Paul Goodman Goodman, Paul (Vol. 4) - Essay - …

When I met Paul Goodman in February 1950, he was almost exactly in the middle of his career as a writer, having begun with high school poems and stories in 1927, and having finished his last essays and poems in 1972. At our first meeting, he inscribed a copy of his latest novel for me, self-published and hot off Dave Dellinger’s Libertarian Press—The Dead of Spring, a book he still regarded as his best single work the year he died. I am holding that very copy, printed on the cheapest paper with a plastic spring binder, its yellow and black cardboard cover illustrated by his artist/architect brother Percy, though later adorned with scribbles by my own young children, now in their mid-fifties. I remember how puzzled and fascinated I was back then, reading the story of a youth so close to my own age, in love for the first time, and facing trial for treason against what Goodman called the Sociolatry. I understood the first predicament, not the second. As I turn these pages now, all brown and brittle, I find myself thinking once again that he was right, this book was his greatest literary achievement.

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Paul Goodman, Utopian Essays and Practical Proposals ..

The Psychological Essays of Paul Goodman ..

Curiously, this reification carries on the Golden Age vision of a primordial human fullness of life. Erotic utopianism shifts from the mythic past to the arcadian present to the mystically transcendent future; archetypal private amorousness becomes onanistic dream hypostatized into a passionally liberated civilization. It has spawned some more literal utopianism along its historical way: sexual communalism, from the Ranters in seventeenth-century England through John Humphrey Noyes' Oneida community in nineteenth-century America—the latter a patriarchal authoritarian "regulated promiscuity," yet perhaps anti-repressive in its larger effects. Apparently, Medieval European Christianity produced literal love sects just as the contemporary erotic philosophizing helped produce communal sexual experiments, such as novelistically represented in Robert Rimmer's The Harrad Experiment (1966), and many others. The search for a more open, good, true, and beautiful libidinal economy is at least as central to the utopian impetus as other kinds of economics—and as important to libertarian values.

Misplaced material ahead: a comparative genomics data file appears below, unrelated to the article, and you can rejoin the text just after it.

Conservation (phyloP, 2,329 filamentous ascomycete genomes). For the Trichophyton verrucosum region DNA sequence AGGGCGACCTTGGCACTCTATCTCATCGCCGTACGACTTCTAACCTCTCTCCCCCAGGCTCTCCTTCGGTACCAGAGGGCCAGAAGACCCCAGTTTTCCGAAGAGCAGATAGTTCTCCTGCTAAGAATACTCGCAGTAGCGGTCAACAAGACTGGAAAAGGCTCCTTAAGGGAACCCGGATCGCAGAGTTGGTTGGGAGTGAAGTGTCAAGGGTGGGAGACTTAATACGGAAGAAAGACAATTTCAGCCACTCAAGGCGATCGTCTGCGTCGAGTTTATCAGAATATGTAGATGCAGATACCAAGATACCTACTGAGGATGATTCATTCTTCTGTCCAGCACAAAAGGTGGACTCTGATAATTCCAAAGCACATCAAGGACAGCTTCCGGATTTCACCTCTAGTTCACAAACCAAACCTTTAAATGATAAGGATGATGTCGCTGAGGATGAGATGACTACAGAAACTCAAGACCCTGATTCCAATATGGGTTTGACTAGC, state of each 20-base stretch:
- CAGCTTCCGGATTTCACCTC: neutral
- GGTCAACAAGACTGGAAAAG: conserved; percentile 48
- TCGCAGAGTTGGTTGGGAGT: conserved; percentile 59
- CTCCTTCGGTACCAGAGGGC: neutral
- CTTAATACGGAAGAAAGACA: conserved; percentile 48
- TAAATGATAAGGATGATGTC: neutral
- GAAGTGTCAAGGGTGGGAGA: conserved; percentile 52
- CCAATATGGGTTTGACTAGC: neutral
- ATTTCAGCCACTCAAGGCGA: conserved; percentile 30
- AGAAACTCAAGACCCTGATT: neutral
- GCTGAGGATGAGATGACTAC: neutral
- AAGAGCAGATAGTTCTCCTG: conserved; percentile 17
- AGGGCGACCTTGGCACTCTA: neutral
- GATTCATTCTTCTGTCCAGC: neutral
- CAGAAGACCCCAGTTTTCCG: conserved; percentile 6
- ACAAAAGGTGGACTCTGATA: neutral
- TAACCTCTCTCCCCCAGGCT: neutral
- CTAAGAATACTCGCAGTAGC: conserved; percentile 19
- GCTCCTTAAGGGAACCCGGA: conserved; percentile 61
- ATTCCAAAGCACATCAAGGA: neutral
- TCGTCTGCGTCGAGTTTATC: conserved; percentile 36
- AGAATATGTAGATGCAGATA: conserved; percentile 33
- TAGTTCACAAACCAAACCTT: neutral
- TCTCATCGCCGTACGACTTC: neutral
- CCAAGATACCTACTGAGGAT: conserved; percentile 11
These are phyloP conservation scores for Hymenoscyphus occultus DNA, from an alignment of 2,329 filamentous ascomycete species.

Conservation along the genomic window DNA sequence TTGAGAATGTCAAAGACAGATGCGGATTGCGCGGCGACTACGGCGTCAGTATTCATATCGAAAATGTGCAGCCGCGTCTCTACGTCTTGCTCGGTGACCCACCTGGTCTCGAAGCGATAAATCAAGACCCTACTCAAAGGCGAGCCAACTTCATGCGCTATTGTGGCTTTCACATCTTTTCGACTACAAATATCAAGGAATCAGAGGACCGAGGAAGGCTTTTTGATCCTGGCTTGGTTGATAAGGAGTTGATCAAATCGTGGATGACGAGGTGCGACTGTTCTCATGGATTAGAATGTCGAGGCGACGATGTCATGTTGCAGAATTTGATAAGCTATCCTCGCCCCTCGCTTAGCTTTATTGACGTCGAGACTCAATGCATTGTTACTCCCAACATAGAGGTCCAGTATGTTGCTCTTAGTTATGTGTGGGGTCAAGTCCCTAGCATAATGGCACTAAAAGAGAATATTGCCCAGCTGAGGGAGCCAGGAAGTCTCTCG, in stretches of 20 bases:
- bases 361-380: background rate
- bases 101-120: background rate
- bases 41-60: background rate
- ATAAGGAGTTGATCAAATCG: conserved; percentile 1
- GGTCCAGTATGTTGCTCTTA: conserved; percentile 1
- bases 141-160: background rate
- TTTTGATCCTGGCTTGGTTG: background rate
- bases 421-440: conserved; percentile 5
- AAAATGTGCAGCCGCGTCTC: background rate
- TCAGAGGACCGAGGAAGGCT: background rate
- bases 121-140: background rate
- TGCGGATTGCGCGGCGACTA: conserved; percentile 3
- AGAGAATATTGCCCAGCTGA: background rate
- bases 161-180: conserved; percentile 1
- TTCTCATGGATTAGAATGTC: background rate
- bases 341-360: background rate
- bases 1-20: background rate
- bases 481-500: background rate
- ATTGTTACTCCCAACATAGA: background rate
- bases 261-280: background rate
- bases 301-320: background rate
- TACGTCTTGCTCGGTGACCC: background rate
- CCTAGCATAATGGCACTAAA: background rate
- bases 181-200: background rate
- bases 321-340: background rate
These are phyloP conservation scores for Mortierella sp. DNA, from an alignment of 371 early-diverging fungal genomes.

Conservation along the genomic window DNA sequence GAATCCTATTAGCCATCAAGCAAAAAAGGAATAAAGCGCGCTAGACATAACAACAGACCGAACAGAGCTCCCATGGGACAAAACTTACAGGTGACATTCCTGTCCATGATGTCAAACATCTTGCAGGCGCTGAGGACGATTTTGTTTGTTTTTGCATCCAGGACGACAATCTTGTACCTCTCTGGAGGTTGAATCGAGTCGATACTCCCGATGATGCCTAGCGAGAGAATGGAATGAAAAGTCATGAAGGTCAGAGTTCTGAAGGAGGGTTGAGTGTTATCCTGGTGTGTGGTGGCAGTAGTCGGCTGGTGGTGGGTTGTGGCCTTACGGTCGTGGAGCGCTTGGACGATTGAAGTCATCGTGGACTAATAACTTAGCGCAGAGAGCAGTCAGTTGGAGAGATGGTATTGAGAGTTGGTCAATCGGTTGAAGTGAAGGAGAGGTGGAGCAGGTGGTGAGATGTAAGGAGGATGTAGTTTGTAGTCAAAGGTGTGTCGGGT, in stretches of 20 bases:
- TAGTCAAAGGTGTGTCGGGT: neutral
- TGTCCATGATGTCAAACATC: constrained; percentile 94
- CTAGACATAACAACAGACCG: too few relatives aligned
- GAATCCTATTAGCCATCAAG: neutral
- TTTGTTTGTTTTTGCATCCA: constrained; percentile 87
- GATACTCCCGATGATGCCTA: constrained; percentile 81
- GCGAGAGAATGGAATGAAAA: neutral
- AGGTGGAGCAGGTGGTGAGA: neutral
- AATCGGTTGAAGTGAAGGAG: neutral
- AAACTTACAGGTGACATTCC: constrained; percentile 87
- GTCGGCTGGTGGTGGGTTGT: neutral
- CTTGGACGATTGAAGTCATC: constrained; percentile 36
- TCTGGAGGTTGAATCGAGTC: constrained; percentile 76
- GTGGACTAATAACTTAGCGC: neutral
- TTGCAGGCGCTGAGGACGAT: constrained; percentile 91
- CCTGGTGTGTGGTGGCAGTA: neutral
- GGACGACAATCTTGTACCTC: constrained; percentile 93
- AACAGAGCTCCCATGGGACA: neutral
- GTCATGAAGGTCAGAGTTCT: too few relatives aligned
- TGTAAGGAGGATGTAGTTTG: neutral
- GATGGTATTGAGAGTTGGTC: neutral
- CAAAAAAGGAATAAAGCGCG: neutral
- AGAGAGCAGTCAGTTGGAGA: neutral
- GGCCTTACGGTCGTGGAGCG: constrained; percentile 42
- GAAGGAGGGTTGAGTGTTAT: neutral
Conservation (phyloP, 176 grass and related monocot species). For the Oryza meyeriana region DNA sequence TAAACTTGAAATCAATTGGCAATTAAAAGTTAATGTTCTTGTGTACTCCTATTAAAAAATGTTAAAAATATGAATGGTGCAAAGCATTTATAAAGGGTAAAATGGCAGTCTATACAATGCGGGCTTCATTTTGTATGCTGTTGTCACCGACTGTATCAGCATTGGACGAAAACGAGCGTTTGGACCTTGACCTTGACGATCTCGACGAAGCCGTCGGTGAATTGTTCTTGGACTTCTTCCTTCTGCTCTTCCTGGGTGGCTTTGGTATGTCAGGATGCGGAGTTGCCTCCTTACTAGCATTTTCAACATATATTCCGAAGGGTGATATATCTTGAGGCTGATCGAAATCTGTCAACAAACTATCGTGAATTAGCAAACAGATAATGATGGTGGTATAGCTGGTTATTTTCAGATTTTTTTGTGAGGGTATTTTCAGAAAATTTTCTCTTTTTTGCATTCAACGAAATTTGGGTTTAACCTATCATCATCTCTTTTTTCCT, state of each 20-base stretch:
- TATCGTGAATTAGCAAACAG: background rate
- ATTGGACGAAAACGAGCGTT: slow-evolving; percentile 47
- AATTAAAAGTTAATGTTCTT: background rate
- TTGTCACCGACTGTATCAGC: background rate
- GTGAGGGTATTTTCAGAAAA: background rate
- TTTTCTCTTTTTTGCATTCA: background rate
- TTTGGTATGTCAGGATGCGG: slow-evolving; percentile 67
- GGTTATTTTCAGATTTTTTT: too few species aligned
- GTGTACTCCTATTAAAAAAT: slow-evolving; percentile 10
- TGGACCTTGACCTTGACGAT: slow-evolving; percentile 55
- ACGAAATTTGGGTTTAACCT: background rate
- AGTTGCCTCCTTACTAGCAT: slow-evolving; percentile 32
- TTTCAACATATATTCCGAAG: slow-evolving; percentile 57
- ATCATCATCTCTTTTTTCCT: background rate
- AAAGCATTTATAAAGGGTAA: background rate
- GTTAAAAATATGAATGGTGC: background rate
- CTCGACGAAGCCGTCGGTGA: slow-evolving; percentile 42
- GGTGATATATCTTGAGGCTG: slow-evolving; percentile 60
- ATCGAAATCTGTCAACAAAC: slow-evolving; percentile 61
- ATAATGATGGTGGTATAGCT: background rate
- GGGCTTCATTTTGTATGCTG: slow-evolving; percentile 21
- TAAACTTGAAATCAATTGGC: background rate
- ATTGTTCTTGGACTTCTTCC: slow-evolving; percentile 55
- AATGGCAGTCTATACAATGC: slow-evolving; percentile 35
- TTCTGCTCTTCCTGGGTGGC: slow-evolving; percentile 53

Drawing the Line Once Again: Paul Goodman's …

If in this direction utopianism is the erotic poetry of politics, in another it is the fantasies of technology. While I tend to see the arcadian and the technocratic as antithetical, there are odd overlaps and mixes sometimes. Yet certainly an adequate response to technological issues must be central to any serious modern Western utopianism. Key economic issues are involved. Classical utopias tended to limited and fixed technologies, and therefore what moderns consider a society of scarcity. When there are hardly enough goods to go around, the problems of distributive justice may loom larger than when there is, or fairly readily could be, a surplus of goods. Much of modern arcadian utopianism retains considerable continuity with the past, but even in its "stable-state" economies and anti-industrial and anti-technocratic views often assumes a sophistication of technology which allows for some relative degree of surplus. Perhaps it should be argued that some degree of surplus, though certainly not what constitutes wasteful and luxurious modern affluence, is necessary for wide individual liberty. Does practical freedom presuppose a not too drastic economic price for some mobility, for some mistakes, for some alternatives?